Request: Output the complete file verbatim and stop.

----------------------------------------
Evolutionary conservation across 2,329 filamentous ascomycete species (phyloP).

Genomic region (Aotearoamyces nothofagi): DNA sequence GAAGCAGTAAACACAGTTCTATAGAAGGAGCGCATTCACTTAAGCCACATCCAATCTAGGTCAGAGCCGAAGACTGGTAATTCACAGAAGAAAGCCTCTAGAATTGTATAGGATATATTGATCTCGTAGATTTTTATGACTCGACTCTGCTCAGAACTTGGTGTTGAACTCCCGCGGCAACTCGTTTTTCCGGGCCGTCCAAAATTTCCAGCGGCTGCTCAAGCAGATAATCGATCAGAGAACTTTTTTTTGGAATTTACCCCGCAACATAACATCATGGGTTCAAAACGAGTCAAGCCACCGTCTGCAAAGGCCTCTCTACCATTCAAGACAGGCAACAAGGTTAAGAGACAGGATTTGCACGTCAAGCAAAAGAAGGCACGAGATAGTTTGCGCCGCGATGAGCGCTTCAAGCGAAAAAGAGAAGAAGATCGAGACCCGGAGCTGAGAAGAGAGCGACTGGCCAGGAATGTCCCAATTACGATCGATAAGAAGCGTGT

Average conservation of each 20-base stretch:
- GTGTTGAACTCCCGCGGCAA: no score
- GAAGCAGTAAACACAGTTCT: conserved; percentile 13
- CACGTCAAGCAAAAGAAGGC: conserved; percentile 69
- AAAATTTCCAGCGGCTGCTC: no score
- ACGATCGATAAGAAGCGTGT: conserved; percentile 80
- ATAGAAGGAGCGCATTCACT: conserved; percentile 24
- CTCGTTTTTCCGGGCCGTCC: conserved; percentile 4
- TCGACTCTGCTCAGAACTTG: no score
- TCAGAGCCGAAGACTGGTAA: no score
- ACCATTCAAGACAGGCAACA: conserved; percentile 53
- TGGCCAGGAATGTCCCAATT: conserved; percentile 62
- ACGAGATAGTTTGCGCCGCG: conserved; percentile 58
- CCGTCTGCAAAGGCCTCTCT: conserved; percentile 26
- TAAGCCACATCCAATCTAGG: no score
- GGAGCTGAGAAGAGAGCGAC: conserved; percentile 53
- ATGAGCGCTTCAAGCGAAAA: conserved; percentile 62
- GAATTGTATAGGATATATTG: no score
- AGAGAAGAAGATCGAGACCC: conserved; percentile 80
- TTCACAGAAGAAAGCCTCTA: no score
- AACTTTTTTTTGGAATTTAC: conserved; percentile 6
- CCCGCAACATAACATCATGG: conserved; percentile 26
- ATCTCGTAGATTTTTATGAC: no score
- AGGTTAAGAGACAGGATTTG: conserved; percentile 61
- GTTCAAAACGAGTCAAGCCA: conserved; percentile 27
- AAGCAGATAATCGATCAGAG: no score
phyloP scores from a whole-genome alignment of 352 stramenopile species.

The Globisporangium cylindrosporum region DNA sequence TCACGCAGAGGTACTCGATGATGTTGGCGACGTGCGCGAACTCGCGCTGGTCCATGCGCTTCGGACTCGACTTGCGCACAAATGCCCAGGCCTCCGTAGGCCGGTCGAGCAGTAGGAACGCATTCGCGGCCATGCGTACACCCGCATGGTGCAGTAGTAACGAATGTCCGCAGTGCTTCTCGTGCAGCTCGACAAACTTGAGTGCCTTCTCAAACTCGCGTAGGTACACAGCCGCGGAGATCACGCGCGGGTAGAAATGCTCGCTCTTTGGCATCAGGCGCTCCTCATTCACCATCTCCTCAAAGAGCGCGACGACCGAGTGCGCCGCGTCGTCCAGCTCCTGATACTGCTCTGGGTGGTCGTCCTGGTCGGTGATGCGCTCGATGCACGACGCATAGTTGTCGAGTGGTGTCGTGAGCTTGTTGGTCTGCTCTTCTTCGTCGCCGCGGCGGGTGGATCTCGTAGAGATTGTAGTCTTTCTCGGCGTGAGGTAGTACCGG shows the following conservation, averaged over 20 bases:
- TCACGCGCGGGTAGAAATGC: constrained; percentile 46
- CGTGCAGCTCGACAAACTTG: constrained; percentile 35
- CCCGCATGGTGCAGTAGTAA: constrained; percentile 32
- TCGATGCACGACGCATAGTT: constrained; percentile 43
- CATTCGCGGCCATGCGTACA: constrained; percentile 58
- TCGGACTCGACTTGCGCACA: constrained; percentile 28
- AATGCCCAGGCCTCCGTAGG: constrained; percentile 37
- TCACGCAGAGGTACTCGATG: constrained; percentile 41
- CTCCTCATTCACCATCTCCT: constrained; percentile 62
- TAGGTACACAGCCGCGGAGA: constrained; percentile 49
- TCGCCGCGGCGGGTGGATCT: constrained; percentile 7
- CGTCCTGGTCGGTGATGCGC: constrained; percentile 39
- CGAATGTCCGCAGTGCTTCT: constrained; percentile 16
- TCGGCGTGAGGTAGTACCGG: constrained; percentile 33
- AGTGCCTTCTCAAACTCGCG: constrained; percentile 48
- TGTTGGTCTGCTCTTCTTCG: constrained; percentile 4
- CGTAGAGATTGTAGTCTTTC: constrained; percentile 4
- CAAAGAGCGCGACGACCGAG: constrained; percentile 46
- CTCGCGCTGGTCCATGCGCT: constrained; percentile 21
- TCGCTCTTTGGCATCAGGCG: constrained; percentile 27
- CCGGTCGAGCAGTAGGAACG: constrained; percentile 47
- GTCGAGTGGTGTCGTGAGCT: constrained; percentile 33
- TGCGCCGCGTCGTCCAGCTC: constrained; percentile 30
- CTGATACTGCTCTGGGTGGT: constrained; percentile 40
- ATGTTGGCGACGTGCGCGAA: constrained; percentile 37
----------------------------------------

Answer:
Evolutionary conservation across 2,329 filamentous ascomycete species (phyloP).

Genomic region (Aotearoamyces nothofagi): DNA sequence GAAGCAGTAAACACAGTTCTATAGAAGGAGCGCATTCACTTAAGCCACATCCAATCTAGGTCAGAGCCGAAGACTGGTAATTCACAGAAGAAAGCCTCTAGAATTGTATAGGATATATTGATCTCGTAGATTTTTATGACTCGACTCTGCTCAGAACTTGGTGTTGAACTCCCGCGGCAACTCGTTTTTCCGGGCCGTCCAAAATTTCCAGCGGCTGCTCAAGCAGATAATCGATCAGAGAACTTTTTTTTGGAATTTACCCCGCAACATAACATCATGGGTTCAAAACGAGTCAAGCCACCGTCTGCAAAGGCCTCTCTACCATTCAAGACAGGCAACAAGGTTAAGAGACAGGATTTGCACGTCAAGCAAAAGAAGGCACGAGATAGTTTGCGCCGCGATGAGCGCTTCAAGCGAAAAAGAGAAGAAGATCGAGACCCGGAGCTGAGAAGAGAGCGACTGGCCAGGAATGTCCCAATTACGATCGATAAGAAGCGTGT

Average conservation of each 20-base stretch:
- GTGTTGAACTCCCGCGGCAA: no score
- GAAGCAGTAAACACAGTTCT: conserved; percentile 13
- CACGTCAAGCAAAAGAAGGC: conserved; percentile 69
- AAAATTTCCAGCGGCTGCTC: no score
- ACGATCGATAAGAAGCGTGT: conserved; percentile 80
- ATAGAAGGAGCGCATTCACT: conserved; percentile 24
- CTCGTTTTTCCGGGCCGTCC: conserved; percentile 4
- TCGACTCTGCTCAGAACTTG: no score
- TCAGAGCCGAAGACTGGTAA: no score
- ACCATTCAAGACAGGCAACA: conserved; percentile 53
- TGGCCAGGAATGTCCCAATT: conserved; percentile 62
- ACGAGATAGTTTGCGCCGCG: conserved; percentile 58
- CCGTCTGCAAAGGCCTCTCT: conserved; percentile 26
- TAAGCCACATCCAATCTAGG: no score
- GGAGCTGAGAAGAGAGCGAC: conserved; percentile 53
- ATGAGCGCTTCAAGCGAAAA: conserved; percentile 62
- GAATTGTATAGGATATATTG: no score
- AGAGAAGAAGATCGAGACCC: conserved; percentile 80
- TTCACAGAAGAAAGCCTCTA: no score
- AACTTTTTTTTGGAATTTAC: conserved; percentile 6
- CCCGCAACATAACATCATGG: conserved; percentile 26
- ATCTCGTAGATTTTTATGAC: no score
- AGGTTAAGAGACAGGATTTG: conserved; percentile 61
- GTTCAAAACGAGTCAAGCCA: conserved; percentile 27
- AAGCAGATAATCGATCAGAG: no score
phyloP scores from a whole-genome alignment of 352 stramenopile species.

The Globisporangium cylindrosporum region DNA sequence TCACGCAGAGGTACTCGATGATGTTGGCGACGTGCGCGAACTCGCGCTGGTCCATGCGCTTCGGACTCGACTTGCGCACAAATGCCCAGGCCTCCGTAGGCCGGTCGAGCAGTAGGAACGCATTCGCGGCCATGCGTACACCCGCATGGTGCAGTAGTAACGAATGTCCGCAGTGCTTCTCGTGCAGCTCGACAAACTTGAGTGCCTTCTCAAACTCGCGTAGGTACACAGCCGCGGAGATCACGCGCGGGTAGAAATGCTCGCTCTTTGGCATCAGGCGCTCCTCATTCACCATCTCCTCAAAGAGCGCGACGACCGAGTGCGCCGCGTCGTCCAGCTCCTGATACTGCTCTGGGTGGTCGTCCTGGTCGGTGATGCGCTCGATGCACGACGCATAGTTGTCGAGTGGTGTCGTGAGCTTGTTGGTCTGCTCTTCTTCGTCGCCGCGGCGGGTGGATCTCGTAGAGATTGTAGTCTTTCTCGGCGTGAGGTAGTACCGG shows the following conservation, averaged over 20 bases:
- TCACGCGCGGGTAGAAATGC: constrained; percentile 46
- CGTGCAGCTCGACAAACTTG: constrained; percentile 35
- CCCGCATGGTGCAGTAGTAA: constrained; percentile 32
- TCGATGCACGACGCATAGTT: constrained; percentile 43
- CATTCGCGGCCATGCGTACA: constrained; percentile 58
- TCGGACTCGACTTGCGCACA: constrained; percentile 28
- AATGCCCAGGCCTCCGTAGG: constrained; percentile 37
- TCACGCAGAGGTACTCGATG: constrained; percentile 41
- CTCCTCATTCACCATCTCCT: constrained; percentile 62
- TAGGTACACAGCCGCGGAGA: constrained; percentile 49
- TCGCCGCGGCGGGTGGATCT: constrained; percentile 7
- CGTCCTGGTCGGTGATGCGC: constrained; percentile 39
- CGAATGTCCGCAGTGCTTCT: constrained; percentile 16
- TCGGCGTGAGGTAGTACCGG: constrained; percentile 33
- AGTGCCTTCTCAAACTCGCG: constrained; percentile 48
- TGTTGGTCTGCTCTTCTTCG: constrained; percentile 4
- CGTAGAGATTGTAGTCTTTC: constrained; percentile 4
- CAAAGAGCGCGACGACCGAG: constrained; percentile 46
- CTCGCGCTGGTCCATGCGCT: constrained; percentile 21
- TCGCTCTTTGGCATCAGGCG: constrained; percentile 27
- CCGGTCGAGCAGTAGGAACG: constrained; percentile 47
- GTCGAGTGGTGTCGTGAGCT: constrained; percentile 33
- TGCGCCGCGTCGTCCAGCTC: constrained; percentile 30
- CTGATACTGCTCTGGGTGGT: constrained; percentile 40
- ATGTTGGCGACGTGCGCGAA: constrained; percentile 37